homophone

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homophone

a written letter or combination of letters that represents the same speech sound as another
References in periodicals archive ?
Studies demonstrate that when a word or phrase it homophonous in several languages, and has different meanings in each register, a multilingual person experiences a merging of connotations and representations of that sound (or textual representation of the sound) in the mind.
The average word frequency for 2,260 original words in homophonous sets is 1,624, and that for 2,659 source words is 1,085.
The second item involves the Hebrew reception of the bit of speculative philology with respect to the homophonous Akkadian words era.
In discussing illocutionary adverbials such as seriously, frankly, and confidentially, Wilson and Sperber argue that since these adverbials can be used as comments on the basic proposition (higher-level explicatures), the fact that they have homophonous content forms ("He spoke to her frankly") is support for the illocutionary adverbials being conceptual, not procedural, expressions.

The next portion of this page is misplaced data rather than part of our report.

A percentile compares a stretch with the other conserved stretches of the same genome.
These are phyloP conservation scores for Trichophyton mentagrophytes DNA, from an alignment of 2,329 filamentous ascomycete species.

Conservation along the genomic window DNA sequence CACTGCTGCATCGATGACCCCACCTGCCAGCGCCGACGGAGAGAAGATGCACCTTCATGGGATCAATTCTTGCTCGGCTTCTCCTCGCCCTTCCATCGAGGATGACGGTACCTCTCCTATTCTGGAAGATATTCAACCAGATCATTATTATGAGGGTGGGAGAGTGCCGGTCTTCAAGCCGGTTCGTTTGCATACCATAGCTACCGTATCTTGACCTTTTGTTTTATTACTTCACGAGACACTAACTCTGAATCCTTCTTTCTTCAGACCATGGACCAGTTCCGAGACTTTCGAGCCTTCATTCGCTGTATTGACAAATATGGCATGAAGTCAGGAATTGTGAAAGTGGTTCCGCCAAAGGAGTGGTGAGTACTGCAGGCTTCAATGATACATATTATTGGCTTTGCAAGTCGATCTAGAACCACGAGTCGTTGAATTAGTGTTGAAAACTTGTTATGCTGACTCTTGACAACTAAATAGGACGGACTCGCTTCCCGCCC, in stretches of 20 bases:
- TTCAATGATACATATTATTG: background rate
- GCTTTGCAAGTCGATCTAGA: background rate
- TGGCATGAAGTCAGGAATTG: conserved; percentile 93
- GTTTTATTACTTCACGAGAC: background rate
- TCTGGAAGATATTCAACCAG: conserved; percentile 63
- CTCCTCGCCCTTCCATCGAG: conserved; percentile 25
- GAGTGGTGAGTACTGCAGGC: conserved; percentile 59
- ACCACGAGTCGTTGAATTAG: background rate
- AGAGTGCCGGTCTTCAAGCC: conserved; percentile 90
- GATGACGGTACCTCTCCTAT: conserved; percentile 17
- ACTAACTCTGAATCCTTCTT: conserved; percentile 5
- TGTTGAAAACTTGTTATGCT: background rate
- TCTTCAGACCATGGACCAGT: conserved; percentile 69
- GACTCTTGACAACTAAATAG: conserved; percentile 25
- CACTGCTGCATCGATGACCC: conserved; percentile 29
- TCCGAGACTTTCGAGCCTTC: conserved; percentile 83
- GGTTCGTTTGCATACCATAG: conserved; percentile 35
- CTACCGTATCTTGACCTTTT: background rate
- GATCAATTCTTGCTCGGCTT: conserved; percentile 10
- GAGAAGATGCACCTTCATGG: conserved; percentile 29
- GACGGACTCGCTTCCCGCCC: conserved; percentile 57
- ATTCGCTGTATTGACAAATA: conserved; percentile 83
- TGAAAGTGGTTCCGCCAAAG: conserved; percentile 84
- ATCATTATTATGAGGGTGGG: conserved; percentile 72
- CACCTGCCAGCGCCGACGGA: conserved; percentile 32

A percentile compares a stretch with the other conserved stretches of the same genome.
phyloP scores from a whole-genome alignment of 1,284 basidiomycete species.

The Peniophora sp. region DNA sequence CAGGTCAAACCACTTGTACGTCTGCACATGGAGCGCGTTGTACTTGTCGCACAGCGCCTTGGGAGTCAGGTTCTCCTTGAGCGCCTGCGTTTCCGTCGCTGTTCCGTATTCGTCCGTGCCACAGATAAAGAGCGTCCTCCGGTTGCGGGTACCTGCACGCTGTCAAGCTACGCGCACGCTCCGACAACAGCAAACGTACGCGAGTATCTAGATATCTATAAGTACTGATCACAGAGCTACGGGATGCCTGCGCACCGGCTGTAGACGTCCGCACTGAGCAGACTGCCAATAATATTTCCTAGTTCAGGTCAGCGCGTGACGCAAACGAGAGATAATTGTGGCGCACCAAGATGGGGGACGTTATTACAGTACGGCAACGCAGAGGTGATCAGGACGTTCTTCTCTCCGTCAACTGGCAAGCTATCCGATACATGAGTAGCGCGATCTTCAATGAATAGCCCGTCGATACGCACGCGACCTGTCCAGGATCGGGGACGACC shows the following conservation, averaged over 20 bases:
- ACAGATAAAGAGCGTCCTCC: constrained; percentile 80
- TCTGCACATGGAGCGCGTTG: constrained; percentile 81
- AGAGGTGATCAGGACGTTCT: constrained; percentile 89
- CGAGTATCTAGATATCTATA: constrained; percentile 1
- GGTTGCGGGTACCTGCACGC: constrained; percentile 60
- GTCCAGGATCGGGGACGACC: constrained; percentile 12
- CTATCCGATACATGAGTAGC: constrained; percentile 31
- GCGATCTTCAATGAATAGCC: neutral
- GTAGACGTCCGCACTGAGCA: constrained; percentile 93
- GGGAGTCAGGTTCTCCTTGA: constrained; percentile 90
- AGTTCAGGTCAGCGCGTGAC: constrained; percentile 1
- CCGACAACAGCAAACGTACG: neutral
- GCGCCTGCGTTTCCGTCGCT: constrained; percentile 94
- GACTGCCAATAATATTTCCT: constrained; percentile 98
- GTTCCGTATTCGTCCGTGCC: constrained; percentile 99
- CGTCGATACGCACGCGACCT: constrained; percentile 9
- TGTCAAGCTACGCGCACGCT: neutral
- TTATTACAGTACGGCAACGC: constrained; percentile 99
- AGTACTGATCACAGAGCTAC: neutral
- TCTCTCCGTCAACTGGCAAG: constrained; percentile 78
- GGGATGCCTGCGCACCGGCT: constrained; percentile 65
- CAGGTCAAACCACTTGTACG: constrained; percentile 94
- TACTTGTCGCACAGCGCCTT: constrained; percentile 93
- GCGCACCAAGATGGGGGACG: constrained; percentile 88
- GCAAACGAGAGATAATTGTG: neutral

Lexically well-stocked, syntactically unconstrained and marked by a sharp pronunciation--orthography asymmetry (the consequence of the pre-Elizabethan phonological changes, namely the Great Vowel Shift), English proved especially conducive to homonymous, homophonous and paronymous punning structures, all present in the examined corpus.
whereas <-ai> is pronounced [-aj]; moreover, many educated T(h)ai feel reticent about the Romanized form tai, this word being almost homophonous with [[ta:j].
Judging from the rhyme, the two forms ought to have been homophonous.
To reconstruct finite aorist passives *ahayi, adi is unnecessary (the former would have been homophonous with (vi) hayi from ha- 'to leave behind' AV +).
The exception is when le appears sentence-final, where it is printed as a separate morpheme, after a space (as the homophonous le mood particle also is).
Ithaca: Spoken Language Services, 1994), 135, under a different yet homophonous root jdd 2.
This was done because the full infinitive (citation) form of these verbs would contain the reflexive pronoun zich, which is homophonous with the 3rd person plural reflexive pronoun.
These two homophonous graphs are interchangeable; see Gao Heng [TEXT NOT REPRODUCIBLE IN ASCII], Guzi tongjia huidian [TEXT NOT REPRODUCIBLE IN ASCII] (Ji'nan: Qi Lu shushe, 1989), 749.